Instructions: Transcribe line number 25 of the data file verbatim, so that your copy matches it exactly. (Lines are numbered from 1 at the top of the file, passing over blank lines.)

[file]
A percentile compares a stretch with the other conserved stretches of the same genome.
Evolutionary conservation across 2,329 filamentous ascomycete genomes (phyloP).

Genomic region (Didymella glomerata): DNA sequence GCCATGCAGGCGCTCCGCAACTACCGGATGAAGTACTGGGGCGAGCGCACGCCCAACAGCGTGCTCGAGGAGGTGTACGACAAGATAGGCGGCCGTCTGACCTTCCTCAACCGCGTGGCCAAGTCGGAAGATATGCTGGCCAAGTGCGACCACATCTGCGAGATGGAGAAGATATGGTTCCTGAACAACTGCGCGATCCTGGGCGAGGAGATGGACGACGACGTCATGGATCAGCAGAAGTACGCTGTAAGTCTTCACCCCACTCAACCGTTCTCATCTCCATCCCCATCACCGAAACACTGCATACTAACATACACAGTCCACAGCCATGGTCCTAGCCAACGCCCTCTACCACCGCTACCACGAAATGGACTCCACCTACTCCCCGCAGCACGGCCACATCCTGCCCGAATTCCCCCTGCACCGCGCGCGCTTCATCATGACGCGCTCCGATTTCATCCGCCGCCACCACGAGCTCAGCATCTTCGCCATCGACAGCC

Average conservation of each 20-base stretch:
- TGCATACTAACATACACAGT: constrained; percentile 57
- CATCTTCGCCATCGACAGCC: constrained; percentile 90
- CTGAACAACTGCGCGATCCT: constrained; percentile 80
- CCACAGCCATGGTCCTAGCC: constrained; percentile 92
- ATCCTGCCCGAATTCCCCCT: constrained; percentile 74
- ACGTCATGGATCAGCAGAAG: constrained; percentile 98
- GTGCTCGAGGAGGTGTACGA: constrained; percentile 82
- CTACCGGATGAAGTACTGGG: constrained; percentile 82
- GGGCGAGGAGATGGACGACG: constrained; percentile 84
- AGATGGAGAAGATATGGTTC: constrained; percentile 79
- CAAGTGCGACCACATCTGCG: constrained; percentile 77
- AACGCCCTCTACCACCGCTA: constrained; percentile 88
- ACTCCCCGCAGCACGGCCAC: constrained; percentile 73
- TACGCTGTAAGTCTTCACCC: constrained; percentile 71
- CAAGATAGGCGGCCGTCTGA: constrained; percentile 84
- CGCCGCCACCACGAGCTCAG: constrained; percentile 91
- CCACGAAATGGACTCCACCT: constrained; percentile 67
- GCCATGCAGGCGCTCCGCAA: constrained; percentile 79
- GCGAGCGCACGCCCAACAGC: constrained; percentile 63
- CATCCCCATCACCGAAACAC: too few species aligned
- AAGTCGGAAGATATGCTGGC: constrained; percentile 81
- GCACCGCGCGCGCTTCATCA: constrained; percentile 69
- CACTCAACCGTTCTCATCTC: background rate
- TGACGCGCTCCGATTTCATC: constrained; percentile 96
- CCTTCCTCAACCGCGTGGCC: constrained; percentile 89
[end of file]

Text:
- AAGTCGGAAGATATGCTGGC: constrained; percentile 81